It is possible that color features are correlated with other image features, and we next made an analysis to reveal such correlations. We define a color feature as originally salient if it guides our attention not only by virtue of such a coincidental correlation. To assess the original salience of each color feature, we created a distribution of comparison fixation locations for each image, made up of fixations made on that same image in the grayscale condition. Color feature values (of the colored stimuli) were then calculated at these comparison locations. Next we calculated the ROC AUC value for each color feature and stimulus category. Finally, we subtracted these ROC AUC value for comparison fixations from those of the actual colored condition fixations. This allows a comparison among different features, which is not possible with feature value differences due to the differing ranges of values of each feature. 
Only the Rainforest category yields a significantly higher RG contrast at fixation locations measured in the colored condition compared to fixation locations from the grayscale condition ( p < .01, KS-test with Bonferroni correction). The difference between the ROC AUC values for colored and grayscale presentation is 0.065 ( Figure 7, panel B). There are differences in other categories, and although these are not significant, we chose a difference of 0.02 in ROC AUC values as a lower limit for assuming at least some effect of colored presentation. 
Summarizing the analyses of color features ( Figure 9), we find that RG and BY contrasts are salient in colored Face, Landscape, Man-Made, and Rainforest images. In Face, however, we find no difference between RG contrast ROC AUC values arising from colored and grayscale image presentations. Therefore, it is very likely that RG contrast is not truly salient in this category, but rather correlated with other luminance-defined features. In the remaining three categories ( Landscape, Man-Made, and Rainforest), RG contrast is originally salient. BY contrast values do not differ between grayscale and colored presentation in Landscape and thus does not seem to be originally salient in this category. 
Saturation is salient in colored Flower, Forest, and Rainforest images. Subtracting possible correlations with other features leaves saturation originally salient in all three categories. Overall, the color features analyzed here influence overt attention selectively in different image categories. Furthermore, analyzing only one chromaticity feature is probably not sufficient to reveal the influence of color on overt attention.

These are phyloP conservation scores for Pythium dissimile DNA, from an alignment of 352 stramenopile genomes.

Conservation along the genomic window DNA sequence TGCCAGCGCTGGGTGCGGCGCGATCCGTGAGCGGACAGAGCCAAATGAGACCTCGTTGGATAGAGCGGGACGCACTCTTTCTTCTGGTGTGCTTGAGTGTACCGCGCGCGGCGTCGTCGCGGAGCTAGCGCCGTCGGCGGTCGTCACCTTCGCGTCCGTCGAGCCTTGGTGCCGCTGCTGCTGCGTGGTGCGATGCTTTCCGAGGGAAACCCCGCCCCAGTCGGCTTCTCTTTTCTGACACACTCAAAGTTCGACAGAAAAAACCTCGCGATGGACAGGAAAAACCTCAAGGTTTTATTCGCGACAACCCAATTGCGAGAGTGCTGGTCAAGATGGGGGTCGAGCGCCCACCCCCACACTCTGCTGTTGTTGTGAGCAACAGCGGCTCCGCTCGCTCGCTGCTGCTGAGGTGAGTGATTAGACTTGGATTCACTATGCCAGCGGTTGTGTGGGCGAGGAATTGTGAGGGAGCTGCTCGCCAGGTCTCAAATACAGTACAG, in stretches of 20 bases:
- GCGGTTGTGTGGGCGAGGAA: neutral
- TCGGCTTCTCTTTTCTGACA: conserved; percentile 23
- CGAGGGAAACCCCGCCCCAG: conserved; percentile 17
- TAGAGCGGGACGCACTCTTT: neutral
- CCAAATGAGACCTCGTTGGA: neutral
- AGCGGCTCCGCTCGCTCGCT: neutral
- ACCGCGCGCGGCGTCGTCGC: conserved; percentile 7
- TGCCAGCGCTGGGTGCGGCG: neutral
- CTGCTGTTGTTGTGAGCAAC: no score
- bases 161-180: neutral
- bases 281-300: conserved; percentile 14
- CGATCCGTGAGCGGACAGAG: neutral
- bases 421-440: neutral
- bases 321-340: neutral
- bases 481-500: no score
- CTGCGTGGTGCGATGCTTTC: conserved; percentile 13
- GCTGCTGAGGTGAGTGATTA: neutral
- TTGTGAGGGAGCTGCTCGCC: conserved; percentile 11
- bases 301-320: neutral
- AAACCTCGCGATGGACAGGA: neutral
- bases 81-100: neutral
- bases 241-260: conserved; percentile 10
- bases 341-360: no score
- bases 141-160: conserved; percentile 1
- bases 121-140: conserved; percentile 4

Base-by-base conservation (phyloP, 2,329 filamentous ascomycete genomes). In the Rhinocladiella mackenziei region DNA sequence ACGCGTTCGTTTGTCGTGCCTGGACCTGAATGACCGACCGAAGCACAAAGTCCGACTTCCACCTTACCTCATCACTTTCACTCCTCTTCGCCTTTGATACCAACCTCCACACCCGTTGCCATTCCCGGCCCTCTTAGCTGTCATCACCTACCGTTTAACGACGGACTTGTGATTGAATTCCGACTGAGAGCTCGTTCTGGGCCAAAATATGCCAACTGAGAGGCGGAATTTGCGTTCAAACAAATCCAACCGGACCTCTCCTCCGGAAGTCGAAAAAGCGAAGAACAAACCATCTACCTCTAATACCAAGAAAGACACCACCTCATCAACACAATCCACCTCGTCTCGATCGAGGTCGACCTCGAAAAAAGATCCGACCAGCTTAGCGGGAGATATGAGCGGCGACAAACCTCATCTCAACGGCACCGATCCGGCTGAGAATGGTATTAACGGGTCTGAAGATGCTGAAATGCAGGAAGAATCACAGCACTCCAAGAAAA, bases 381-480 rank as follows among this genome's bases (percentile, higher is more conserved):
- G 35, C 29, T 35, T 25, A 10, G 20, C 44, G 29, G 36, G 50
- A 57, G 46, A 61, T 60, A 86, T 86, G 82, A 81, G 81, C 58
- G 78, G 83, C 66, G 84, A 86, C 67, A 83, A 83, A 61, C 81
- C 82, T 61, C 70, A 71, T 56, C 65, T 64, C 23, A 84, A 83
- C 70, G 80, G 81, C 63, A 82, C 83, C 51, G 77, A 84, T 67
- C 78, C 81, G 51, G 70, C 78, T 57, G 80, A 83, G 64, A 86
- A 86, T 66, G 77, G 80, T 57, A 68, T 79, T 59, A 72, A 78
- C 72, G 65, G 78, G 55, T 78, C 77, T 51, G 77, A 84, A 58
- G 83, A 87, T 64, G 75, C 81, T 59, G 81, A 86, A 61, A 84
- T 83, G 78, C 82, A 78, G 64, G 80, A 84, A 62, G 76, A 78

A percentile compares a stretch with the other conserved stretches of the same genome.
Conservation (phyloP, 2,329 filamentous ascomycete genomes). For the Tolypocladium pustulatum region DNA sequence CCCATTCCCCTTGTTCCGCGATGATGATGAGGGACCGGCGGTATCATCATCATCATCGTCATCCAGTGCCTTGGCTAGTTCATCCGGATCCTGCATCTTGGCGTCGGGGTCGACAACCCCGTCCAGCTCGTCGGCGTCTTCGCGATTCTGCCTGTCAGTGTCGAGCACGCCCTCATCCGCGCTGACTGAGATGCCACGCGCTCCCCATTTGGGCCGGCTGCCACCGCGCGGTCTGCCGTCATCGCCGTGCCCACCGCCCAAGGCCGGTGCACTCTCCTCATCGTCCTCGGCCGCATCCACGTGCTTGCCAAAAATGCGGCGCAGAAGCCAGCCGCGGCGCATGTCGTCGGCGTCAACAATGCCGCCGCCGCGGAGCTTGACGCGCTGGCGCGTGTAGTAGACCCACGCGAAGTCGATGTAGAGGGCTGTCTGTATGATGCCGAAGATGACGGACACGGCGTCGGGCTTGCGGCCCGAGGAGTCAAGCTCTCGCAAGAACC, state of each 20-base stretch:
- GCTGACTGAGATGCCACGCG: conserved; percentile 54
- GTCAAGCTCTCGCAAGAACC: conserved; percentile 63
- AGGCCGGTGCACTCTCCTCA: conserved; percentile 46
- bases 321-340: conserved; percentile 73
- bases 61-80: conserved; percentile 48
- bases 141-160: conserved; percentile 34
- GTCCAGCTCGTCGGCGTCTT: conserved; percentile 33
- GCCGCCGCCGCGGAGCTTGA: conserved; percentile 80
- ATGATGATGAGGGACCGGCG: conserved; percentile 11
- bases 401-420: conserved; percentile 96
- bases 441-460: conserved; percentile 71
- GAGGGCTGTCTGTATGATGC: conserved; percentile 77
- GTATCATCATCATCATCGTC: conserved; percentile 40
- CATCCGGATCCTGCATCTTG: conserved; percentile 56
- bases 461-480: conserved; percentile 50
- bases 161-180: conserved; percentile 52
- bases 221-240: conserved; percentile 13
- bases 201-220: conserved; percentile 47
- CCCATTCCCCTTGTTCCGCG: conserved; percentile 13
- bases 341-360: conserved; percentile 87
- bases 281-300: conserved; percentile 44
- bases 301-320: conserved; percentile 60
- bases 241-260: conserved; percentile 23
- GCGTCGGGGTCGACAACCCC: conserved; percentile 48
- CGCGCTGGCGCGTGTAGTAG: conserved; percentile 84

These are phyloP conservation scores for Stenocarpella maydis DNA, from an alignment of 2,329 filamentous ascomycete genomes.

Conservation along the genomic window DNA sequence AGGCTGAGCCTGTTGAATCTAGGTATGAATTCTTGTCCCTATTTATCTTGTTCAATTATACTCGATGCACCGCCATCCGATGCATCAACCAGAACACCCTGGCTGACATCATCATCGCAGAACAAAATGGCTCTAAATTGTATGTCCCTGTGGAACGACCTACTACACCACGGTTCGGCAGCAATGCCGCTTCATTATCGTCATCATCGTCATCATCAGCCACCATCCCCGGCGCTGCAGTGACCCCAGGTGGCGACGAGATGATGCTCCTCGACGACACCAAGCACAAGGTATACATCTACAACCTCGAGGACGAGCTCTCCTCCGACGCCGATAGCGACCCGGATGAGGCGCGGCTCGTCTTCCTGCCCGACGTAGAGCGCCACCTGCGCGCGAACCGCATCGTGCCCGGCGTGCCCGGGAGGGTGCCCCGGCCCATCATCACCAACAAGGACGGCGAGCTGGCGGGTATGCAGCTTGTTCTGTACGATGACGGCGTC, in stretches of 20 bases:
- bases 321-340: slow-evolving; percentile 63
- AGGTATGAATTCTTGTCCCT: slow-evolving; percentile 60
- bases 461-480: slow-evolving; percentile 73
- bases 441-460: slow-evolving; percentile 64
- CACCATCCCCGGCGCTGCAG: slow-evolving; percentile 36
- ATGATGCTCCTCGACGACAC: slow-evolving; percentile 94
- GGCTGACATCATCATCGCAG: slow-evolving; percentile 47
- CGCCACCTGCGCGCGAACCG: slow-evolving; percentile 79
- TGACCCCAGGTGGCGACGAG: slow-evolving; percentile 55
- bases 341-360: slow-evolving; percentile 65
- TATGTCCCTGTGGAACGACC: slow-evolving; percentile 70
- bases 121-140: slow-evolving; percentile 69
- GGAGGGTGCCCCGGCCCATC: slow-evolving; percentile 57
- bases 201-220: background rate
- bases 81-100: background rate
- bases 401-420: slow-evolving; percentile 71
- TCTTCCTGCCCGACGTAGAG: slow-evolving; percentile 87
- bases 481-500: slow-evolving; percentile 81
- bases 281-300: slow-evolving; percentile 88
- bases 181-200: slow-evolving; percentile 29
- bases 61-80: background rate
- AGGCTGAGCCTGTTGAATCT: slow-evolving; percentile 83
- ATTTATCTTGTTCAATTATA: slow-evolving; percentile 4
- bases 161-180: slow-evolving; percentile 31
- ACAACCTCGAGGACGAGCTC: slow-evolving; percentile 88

With regard to subjects' fixation behavior, it seems that the elevated congruency between observers in colored Rainforest images may be a consequence of the saliency of RG contrast. No other feature is salient after subtracting any possible correlation with other features, suggesting that RG contrast is truly attracting attention in Rainforest stimuli. In Forest no color contrast and in Fractal no color feature analyzed is salient. These two are the categories in which we find a decreased inter-observer congruency in colored compared to grayscale images. This speaks in favor of the first possible explanation for this effect, namely that color features are not salient in these categories. 
Saliency map model
The goal of this study is to analyze the influence of (bottom-up) color features on overt attention. Since the saliency map is one of the leading models of bottom-up visual attention, we examined its performance in predicting fixation locations of human subjects. As above, we begin by analyzing whether predicted fixation locations differ between colored and grayscale versions of the same image. Next we determine how well the saliency map model predicts human fixations. Finally, to analyze the influence of color information, we compare how precise the predictions of the saliency map model are in colored and grayscale images. 
In human subjects the fixation locations in the colored condition of an image differ from those in the grayscale condition. It is only in Face that this effect is not very pronounced. To assess the influence of color on the saliency map, we applied the same analysis as used in the between-condition comparison of human fixation maps. The mean KL-divergence values between saliency maps for colored and grayscale versions of the same image are very small, ranging from 0.02 in Forest to 0.05 in Landscape ( Table 1). Thus, the saliency map model is not very strongly influenced by the presence of color information. 
Table 1
 
Influence of color on the saliency map model: mean KL-divergence between saliency maps for colored and grayscale versions of the same image.
Table 1
 
Influence of color on the saliency map model: mean KL-divergence between saliency maps for colored and grayscale versions of the same image.
Face Flower Forest Fractal Landscape Man-Made Rainforest
0.04 0.04 0.02 0.03 0.05 0.03 0.03
Previous studies have shown that saliency map models can predict human fixations well above chance. We compared the prediction performance of the standard model for our 7 categories of images by using the area underneath the ROC curve to quantify how well fixated and non-fixated regions can be discriminated based on their saliencies. The ROC AUC in colored images is highest for Landscape ( Figure 8, panel A). In Flower, Man-Made, and Rainforest, we also find values higher than 0.65. These high AUC values indicate that it is possible to discriminate well between fixated and non-fixated regions based on saliency values. In these four categories subjects often fixate points which have a high saliency as determined by the saliency map model. In Forest, it is possible to discriminate between fixated and non-fixated regions only slightly better than chance.